Bláthnaid Daly from Fore.

Fore actor starring in folk musical ‘In the Midst of Plenty’

Bláthnaid Daly is starring in new folk musical, In the Midst of Plenty, which opens a nationwide tour in Mullingar Arts Centre on Thursday and Friday, May 25 and 26.

Written by Amy Day, directed by Anne-Marie O’Sullivan, and produced by Enchanted Croí Theatre, In the Midst of Plenty tells the story of tenants struggling to survive on the Strokestown estate at the height of the Great Famine in 1847.

Set against the backdrop of the real historical events surrounding the plot to assassinate Denis Mahon, the Strokestown landlord, it also traces the story of the so-called “missing 1490” who left Strokestown along the Royal Canal and sailed for Canada as part of Mahon’s forced emigration scheme.

After debuting to sold-out performances and rave reviews in the National Famine Museum at Strokestown Park and Roscommon Arts Centre in 2022, the full-scale musical will take centre stage in theatres across Ireland including Cavan, Longford, Galway, Westport, Sligo, Donegal, Derry, Roscommon, Carlow, Waterford, Tipperary, and Dublin.

“Difficult and all that the subject is, the show is really beautiful,” says Bláthnaid, who is from Fore, and is a former student of St Ernan’s NS, Delvin, and Loreto College Mullingar. Bláthnaid plays two characters on stage, including Grace Mahon, daughter of the landlord Denis Mahon, and Nancy Duffy, a tenant on Mahon’s estate.

“It’s really interesting to play the two of them because they’re from very different worlds, but there can be parallels drawn between the two as well,” she told the Westmeath Examiner.

Bláthnaid Daly and Ruairi Nicholl on set In the Midst of Plenty.

“They’re both characters that I think the audience will have a certain level of sympathy for, and I think that’s what’s resonant about the whole show. I feel like that the audience could often be torn between who’s right and who’s wrong. We ultimately know who is wrong, but you don’t lack sympathy for those who are in a situation that wasn’t by their design, it’s just how they dealt with it wasn’t so good.”

Plenty of food for thought for the audience then, who on opening night, will include Blátnaid’s parents Catherine and Sean Daly, from whom, in part at least, she took the love of the stage.

“My mam, Catherine, is a speech and drama teacher and that’s where it all began. She’s a primary school teacher as well, and she would have us involved in Killallon Drama Group, and I suppose I had different opportunities to get into it along the way. When I was at school in transition year in Loreto, I got to do a school musical, and a play with St Mary’s CBS, and the Mullingar Student Players that year as well.”

Bláthnid received singing lessons from Dervilla Conlon Maloney, and went on to feature in her choir, the Lynn Singers, and she still takes part in Scór events.

It was Frank Shouldice’s The Mean Streets of Garradrimna, based on Brinsley McNamara’s life and work, which cemented a love of the theatre for Bláthnaid. “That was the one that really confirmed the decision that this was what I wanted to do for the rest of my life,” she said.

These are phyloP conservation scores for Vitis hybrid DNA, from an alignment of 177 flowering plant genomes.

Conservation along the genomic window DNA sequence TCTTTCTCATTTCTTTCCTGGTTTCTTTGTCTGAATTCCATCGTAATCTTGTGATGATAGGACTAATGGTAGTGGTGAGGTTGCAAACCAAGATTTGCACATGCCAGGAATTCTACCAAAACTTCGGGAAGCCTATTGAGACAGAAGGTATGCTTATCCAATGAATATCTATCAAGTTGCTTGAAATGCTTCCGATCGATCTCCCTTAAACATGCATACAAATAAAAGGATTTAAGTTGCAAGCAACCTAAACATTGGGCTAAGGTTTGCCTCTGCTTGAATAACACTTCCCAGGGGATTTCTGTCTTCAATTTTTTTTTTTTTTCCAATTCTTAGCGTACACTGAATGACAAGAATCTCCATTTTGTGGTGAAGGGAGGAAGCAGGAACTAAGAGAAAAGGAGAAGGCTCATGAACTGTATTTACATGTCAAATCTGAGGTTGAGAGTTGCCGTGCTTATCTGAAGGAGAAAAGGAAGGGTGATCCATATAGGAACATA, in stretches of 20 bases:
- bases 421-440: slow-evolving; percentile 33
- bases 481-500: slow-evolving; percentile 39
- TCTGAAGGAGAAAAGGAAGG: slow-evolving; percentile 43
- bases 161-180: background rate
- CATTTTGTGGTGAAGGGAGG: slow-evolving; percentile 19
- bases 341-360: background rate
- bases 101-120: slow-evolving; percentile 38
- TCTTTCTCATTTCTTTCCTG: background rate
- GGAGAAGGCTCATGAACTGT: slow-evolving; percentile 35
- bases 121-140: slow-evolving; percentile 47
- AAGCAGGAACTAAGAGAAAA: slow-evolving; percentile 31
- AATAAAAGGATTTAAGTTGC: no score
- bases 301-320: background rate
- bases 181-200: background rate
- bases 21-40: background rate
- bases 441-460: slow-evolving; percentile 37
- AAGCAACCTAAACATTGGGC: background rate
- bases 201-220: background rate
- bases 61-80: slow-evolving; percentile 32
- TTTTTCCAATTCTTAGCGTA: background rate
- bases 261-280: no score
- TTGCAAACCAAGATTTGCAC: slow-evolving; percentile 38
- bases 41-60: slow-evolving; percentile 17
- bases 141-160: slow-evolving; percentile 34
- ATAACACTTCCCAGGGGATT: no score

Bláthnaid went on to train at the Gaiety School of Acting, and since then has performed in a string of productions, including her one-woman show, Connemarvellous, for which she received the Arts Council Agility Award to develop the bilingual English Irish comedy. She has performed it at the Seen and Heard festival in Smock Alley, Dublin, and as a Gaeilgeoir, she has also worked in the Fíbín Theatre Company productions of ‘An Triail’ and ‘Fionn agus an Brádan Feasa.’

Ahead of opening in her home theatre, Bláthnaid said she feels a “mix of emotions, but mostly excitement”.

“I can’t wait to perform in Mullingar professionally after doing so many other things there growing up, and having so many positive experiences at home. It’s really great to look forward to what I hope will be another positive experience in Mullingar, but looking at it from the perspective of being a professional actor.”

Of the musical, she added: “Amy (Day) handled such a harsh section of Irish history with such care, and has produced something that is just beautiful and moving – the music is so gorgeous and I think audiences have a lot to look forward to in seeing this show.”

In The Midst of Plenty also stars Athlone native Neil FitzGibbon, and Westmeath-based actor Eoghan Burke; and the show’s artistic director, Anne-Marie O’Sullivan said that beginning the tour in Mullingar is of “great significance to the show”.

“Mullingar is an historically important waypoint along the National Famine Way, the route that so many emigrants walked in search of survival during the time of an Gorta Mór. And we are honoured to start our tour in the beautiful Mullingar Arts Centre.”

In the Midst of Plenty was developed with funding from the Roscommon County Council and the Department of Tourism, Culture, Arts, Gaeltacht, Sport and Media. Its 2023 tour is made possible by support from the National Famine Way and the Irish

Heritage Trust.

• Tickets are available now by calling Mullingar Arts Centre at 44 934 7777, through the Mullingar Arts Centre website, or by visiting